Written by Paige Blair
Edited by Larissa Nitschke & Celeste Suart
What are adeno-associated viruses?
Adeno-associated viruses, also known as AAV, are a type of virus that infects humans without causing a serious disease response. These viruses possess the unique ability to deliver DNA to specific cells in living organisms. Adeno-associated viruses cannot replicate on their own, which stops them from being able to grow and cause an infection in the body. Consequently, these viruses have garnered a lot of attention from the scientific community for their use in gene therapy. This includes developing gene therapy for different kinds of ataxia.
How do adeno-associated viruses work?
Adeno-associated viruses consist of a small single-stranded DNA genome surrounded by a protein shell in the shape of an icosahedron which protects and delivers the DNA cargo to its destination in the body (Figure 1). To use adeno-associated viruses for gene therapy, scientists modify the virus to ensure that it does not become part of the human genome. Scientists then replace the part of the viral DNA with new desirable DNA sequences, which can be used in a variety of applications.
Figure 1: Illustration describing the components of an AAV showing the protein shell, spikes, and DNA cargo. Image created by Paige Chandran Blair.
When designing adeno-associated virus delivery systems, scientists manipulate the protein shell to deliver DNA cargo, usually a type of gene therapy, to the specific cell types they want their treatment to go to. The adeno-associated virus figures out which cells to go to using the ‘spikes’ outside the protein shell. The spikes interact with specific molecules known as glycans on the surface of cells of interest. These spikes and surface molecules function as a “lock-and-key,” with the virus’s spikes only fitting with the molecules on certain cells. This allows the virus to selectively enter specific cells. Lastly, the adeno-associated virus is brought inside the cell where it releases its DNA cargo.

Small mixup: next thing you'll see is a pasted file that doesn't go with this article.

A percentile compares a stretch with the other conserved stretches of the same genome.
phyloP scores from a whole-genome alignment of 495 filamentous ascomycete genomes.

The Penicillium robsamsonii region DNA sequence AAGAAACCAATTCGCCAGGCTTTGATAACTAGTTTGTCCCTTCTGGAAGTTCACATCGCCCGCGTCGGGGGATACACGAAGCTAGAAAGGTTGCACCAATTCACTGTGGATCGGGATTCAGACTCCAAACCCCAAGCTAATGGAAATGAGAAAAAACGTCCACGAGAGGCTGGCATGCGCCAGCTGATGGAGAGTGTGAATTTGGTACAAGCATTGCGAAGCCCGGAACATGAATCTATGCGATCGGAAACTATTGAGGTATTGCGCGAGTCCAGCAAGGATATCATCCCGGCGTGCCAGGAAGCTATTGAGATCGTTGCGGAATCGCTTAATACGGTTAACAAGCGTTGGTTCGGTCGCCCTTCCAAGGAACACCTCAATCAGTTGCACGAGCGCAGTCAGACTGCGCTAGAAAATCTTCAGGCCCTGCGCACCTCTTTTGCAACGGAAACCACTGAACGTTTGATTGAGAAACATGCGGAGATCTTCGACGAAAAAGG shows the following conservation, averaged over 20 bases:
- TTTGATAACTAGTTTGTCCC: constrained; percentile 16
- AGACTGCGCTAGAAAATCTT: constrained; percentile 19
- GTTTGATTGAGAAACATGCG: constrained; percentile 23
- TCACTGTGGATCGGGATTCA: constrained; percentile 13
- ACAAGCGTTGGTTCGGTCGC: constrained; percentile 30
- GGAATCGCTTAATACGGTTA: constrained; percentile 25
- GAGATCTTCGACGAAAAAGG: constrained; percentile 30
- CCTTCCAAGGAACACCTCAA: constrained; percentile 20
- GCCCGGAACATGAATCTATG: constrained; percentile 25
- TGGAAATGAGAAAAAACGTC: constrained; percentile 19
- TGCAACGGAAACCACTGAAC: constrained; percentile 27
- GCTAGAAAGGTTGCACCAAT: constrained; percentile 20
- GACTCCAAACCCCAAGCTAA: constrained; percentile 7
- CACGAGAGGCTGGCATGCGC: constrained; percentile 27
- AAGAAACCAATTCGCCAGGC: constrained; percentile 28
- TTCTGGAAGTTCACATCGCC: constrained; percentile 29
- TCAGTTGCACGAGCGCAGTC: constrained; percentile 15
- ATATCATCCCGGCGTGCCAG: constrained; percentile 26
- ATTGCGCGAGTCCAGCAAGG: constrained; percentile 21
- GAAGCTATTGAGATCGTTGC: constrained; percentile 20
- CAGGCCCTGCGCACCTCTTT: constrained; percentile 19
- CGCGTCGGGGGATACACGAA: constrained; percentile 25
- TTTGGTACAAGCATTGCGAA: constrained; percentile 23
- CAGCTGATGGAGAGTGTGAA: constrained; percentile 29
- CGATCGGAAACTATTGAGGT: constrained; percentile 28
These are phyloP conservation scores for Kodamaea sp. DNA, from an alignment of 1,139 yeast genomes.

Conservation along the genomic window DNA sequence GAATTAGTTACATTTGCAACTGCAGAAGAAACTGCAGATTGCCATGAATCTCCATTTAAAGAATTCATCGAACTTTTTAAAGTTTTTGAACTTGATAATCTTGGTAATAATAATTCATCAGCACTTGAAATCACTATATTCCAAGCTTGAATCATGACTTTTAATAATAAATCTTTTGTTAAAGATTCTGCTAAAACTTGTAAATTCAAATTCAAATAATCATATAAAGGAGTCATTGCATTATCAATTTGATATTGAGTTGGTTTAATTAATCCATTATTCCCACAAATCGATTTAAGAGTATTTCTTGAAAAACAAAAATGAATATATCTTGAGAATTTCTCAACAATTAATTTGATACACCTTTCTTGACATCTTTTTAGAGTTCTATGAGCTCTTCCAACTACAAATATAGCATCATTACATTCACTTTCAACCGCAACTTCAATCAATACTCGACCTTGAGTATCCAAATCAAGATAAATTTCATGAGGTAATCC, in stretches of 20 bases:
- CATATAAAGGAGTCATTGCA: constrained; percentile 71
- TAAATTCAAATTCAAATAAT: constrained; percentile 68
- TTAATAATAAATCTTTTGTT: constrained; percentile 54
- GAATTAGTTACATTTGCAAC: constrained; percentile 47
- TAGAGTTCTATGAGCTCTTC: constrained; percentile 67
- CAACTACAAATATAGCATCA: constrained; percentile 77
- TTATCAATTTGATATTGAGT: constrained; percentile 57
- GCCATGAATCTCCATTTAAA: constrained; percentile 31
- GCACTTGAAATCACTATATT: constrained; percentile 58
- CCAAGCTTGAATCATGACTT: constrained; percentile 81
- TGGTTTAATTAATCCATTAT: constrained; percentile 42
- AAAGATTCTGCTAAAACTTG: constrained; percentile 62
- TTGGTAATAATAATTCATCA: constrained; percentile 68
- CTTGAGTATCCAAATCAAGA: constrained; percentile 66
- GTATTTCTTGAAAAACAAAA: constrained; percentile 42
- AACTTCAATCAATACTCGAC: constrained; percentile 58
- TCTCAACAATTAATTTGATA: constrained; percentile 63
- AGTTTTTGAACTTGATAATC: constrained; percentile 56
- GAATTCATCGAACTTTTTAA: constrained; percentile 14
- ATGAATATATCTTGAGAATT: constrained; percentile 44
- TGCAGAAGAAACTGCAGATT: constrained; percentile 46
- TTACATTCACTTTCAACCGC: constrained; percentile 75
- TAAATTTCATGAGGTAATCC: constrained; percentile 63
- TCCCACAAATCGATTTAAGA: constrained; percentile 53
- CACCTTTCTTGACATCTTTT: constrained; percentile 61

What are the limitations of adeno-associated viruses?
Adeno-associated viruses do have their limitations. First, older versions of adeno-associated viruses had the potential to cause a strong immune reaction in the body, which in extreme cases caused serious side effects. However, research into adeno-associated viruses has significantly improved over the past twenty years. Modern adeno-associated viruses are generally considered to be a safe and effective delivery system. Second, adeno-associated viruses must be carefully designed to only target specific cells. This preciseness given by the spike-surface molecule interaction is very important. However, the adeno-associated virus can interact with any cell type with these surface molecules. Therefore, adeno-associated viruses must be designed to only target specific cells to limit unexpected side effects. Continued research is needed to make adeno-associated viruses as safe as possible.
What are adeno-associated viruses used for?
A major application of adeno-associated viruses is gene therapy. Gene therapy is the process of using nucleic acids, like RNA or DNA, to treat a genetic disorder. These nucleic acids can silence or inactivate a mutant gene, repair or turn off the mutated gene, or sometimes express a healthy copy of a gene. Gene therapies hold tremendous potential for monogenic disorders, diseases caused by a single mutated gene. These include multiple types of spinocerebellar ataxia, including SCA1, SCA2, SCA3, SCA5, SCA6, SCA7, and SCA17. For gene therapies to successfully get into specific cells, a delivery system like adeno-associated viruses is required.
A second major application of adeno-associated viruses is in the development of models of neurological diseases like ataxia. Scientists use adeno-associated viruses to deliver genes with specific disease mutations into the brains of animal models like mice. Then the researchers can study what happens when a specific mutation occurs.
Overall, adeno-associated viruses present an exciting opportunity for ataxia research, both as tools to learn more about ataxia and develop treatments.
If you would like to learn more about adeno-associated viruses, take a look at this resource by AskBio.
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